I am five years old in this memory. Autumn comes, and at my kindergarten, we practice for the upcoming sport festival. There are several performances and races planned, but the one I am most excited about is the dance I will be doing with all my peers of the same age.
The theme of this year’s sport festival is “dinosaurs.” In our dance performance, we will present ourselves as dinosaurs, wearing special costumes made of blue plastic bags and decorated with paper spikes on the back.
Our teachers have picked the music and come up with the choreography. We form lines and move our bodies to the music, while singing the song at the same time.
Not everybody is into this kind of activity. Some are shy, their movements reserved and their voices low. Others are okay with the idea of a dance performance. They move fine and sing fine. Then, there is me, who is totally into it and becomes a dinosaur the moment we line up to dance. Once the music starts, I extend my arms and legs to the fullest, sing at my top voice, and when we roar in the middle of the performance, I am ecstatic, feeling as if we were the coolest crowd of people on earth.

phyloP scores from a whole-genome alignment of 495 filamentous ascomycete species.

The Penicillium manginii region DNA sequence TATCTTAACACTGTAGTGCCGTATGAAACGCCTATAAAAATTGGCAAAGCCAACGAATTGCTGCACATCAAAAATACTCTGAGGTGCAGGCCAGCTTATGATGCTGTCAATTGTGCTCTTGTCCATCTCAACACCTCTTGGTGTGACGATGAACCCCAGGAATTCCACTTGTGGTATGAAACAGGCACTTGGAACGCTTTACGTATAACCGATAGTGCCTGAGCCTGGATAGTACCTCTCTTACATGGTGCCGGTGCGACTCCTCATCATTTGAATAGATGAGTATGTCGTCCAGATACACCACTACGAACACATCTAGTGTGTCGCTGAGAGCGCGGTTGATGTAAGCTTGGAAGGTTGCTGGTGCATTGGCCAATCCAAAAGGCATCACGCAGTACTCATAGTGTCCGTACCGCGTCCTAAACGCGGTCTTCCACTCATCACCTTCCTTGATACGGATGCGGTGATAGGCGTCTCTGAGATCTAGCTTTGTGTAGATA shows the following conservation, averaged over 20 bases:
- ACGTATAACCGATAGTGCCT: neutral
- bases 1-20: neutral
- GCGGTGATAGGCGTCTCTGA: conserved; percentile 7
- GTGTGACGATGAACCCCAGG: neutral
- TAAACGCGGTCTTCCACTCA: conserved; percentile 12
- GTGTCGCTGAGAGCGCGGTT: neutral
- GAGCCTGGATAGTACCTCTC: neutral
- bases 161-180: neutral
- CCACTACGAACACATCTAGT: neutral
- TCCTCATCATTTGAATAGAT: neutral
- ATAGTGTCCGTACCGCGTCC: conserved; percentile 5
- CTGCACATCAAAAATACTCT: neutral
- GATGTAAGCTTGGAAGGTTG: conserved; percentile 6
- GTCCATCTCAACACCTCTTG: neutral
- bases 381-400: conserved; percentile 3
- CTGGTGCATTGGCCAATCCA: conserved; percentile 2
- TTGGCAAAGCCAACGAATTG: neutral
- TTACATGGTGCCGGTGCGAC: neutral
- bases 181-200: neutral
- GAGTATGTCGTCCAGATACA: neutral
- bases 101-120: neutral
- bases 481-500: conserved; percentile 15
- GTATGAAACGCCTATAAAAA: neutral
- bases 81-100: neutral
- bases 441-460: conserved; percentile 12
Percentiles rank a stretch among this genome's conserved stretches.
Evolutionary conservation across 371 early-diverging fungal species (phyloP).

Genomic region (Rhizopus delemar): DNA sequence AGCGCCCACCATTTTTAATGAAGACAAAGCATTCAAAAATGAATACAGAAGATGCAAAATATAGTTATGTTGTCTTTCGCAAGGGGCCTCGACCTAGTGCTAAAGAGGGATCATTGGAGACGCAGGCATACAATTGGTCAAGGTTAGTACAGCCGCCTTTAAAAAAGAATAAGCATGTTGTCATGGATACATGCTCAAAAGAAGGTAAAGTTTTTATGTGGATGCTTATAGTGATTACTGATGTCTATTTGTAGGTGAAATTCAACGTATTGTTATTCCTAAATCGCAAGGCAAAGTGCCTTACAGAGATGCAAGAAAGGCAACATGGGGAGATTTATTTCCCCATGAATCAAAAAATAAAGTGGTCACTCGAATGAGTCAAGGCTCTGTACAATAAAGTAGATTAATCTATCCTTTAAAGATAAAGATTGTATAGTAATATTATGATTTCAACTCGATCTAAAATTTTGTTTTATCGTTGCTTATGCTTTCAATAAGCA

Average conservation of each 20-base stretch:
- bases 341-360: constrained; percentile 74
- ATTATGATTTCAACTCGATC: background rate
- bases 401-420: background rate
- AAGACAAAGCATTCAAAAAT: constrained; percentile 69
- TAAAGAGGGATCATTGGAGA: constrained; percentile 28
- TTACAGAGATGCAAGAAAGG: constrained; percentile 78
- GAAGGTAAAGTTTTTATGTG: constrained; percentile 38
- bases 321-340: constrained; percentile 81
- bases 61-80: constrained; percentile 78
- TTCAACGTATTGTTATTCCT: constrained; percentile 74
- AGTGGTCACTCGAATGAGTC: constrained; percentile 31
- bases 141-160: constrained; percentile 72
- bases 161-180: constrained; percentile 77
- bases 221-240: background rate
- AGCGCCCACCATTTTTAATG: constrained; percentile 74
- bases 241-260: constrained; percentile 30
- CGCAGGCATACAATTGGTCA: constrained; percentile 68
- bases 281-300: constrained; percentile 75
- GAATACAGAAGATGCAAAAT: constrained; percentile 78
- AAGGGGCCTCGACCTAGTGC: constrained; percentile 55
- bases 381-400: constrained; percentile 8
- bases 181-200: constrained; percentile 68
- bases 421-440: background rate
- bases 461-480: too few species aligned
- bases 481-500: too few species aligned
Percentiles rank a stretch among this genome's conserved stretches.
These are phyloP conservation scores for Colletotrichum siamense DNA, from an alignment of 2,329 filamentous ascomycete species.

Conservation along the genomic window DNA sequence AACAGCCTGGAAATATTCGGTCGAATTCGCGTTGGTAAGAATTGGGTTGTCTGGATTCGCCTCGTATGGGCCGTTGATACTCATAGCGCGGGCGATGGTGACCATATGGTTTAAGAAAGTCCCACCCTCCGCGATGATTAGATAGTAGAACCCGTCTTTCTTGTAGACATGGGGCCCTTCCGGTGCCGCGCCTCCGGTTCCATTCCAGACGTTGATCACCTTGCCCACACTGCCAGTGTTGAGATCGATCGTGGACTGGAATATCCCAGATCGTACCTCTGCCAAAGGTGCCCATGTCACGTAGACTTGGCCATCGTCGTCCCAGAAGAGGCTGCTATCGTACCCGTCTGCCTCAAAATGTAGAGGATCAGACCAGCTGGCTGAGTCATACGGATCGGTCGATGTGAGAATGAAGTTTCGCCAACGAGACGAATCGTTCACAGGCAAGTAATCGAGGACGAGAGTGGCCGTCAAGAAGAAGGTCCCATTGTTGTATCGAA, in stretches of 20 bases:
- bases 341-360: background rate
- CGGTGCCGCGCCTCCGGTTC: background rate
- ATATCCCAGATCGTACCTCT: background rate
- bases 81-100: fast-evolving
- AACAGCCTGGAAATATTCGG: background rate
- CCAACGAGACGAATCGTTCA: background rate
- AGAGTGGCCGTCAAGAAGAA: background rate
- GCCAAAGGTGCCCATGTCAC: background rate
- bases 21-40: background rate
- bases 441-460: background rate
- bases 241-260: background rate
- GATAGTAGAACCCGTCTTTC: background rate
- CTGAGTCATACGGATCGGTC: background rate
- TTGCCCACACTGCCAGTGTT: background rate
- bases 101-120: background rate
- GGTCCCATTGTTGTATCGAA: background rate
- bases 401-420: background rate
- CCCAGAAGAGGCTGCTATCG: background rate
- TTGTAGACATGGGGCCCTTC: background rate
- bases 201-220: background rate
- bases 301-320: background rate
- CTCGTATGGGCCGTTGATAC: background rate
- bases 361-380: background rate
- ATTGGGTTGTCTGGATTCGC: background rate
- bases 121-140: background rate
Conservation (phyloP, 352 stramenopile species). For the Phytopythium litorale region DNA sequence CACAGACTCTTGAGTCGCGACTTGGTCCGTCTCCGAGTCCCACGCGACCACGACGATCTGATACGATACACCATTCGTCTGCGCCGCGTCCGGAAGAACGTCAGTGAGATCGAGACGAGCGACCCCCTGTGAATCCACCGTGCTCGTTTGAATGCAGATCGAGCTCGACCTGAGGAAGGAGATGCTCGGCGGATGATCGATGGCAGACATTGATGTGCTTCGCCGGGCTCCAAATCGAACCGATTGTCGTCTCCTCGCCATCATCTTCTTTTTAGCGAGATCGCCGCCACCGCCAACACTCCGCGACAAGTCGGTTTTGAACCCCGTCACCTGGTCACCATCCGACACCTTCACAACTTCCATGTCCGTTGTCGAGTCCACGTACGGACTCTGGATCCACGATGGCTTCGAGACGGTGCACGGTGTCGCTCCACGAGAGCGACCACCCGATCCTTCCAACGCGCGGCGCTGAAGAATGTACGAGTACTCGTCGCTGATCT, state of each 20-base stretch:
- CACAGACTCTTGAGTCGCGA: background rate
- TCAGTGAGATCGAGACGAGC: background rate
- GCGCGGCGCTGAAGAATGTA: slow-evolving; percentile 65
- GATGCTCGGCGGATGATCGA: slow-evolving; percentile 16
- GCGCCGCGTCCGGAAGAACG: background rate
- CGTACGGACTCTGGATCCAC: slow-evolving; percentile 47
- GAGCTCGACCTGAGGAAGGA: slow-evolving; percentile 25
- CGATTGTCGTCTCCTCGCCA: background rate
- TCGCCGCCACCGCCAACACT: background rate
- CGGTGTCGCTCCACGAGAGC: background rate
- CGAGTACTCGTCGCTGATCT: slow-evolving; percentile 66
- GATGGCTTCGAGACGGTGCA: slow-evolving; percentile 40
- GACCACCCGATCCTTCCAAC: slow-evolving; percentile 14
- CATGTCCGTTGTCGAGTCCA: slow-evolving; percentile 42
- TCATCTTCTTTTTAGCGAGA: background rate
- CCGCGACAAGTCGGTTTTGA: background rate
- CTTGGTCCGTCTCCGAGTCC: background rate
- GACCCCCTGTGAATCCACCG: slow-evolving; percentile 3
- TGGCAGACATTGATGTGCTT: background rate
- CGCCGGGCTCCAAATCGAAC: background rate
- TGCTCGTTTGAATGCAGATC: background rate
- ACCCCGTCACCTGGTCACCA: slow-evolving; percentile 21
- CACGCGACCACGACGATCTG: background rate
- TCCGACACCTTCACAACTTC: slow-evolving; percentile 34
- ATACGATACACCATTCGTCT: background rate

On the day of the sport festival, my movement and voice are off the chart due to the excitement of showing our performance to the audience. Later that day, my mother tells me how my performance stood out from everybody else.
“You were the only one who were trying hard to be a dinosaur,” she laughs. “Yes, I could hear your voice, and your movement was very convincing!”
The way she describes my dinosaur dance makes me feel like I have overdone my acting in the performance. That is slightly disturbing, but being so proud of my dinosaur dance, I decide to let it pass this time.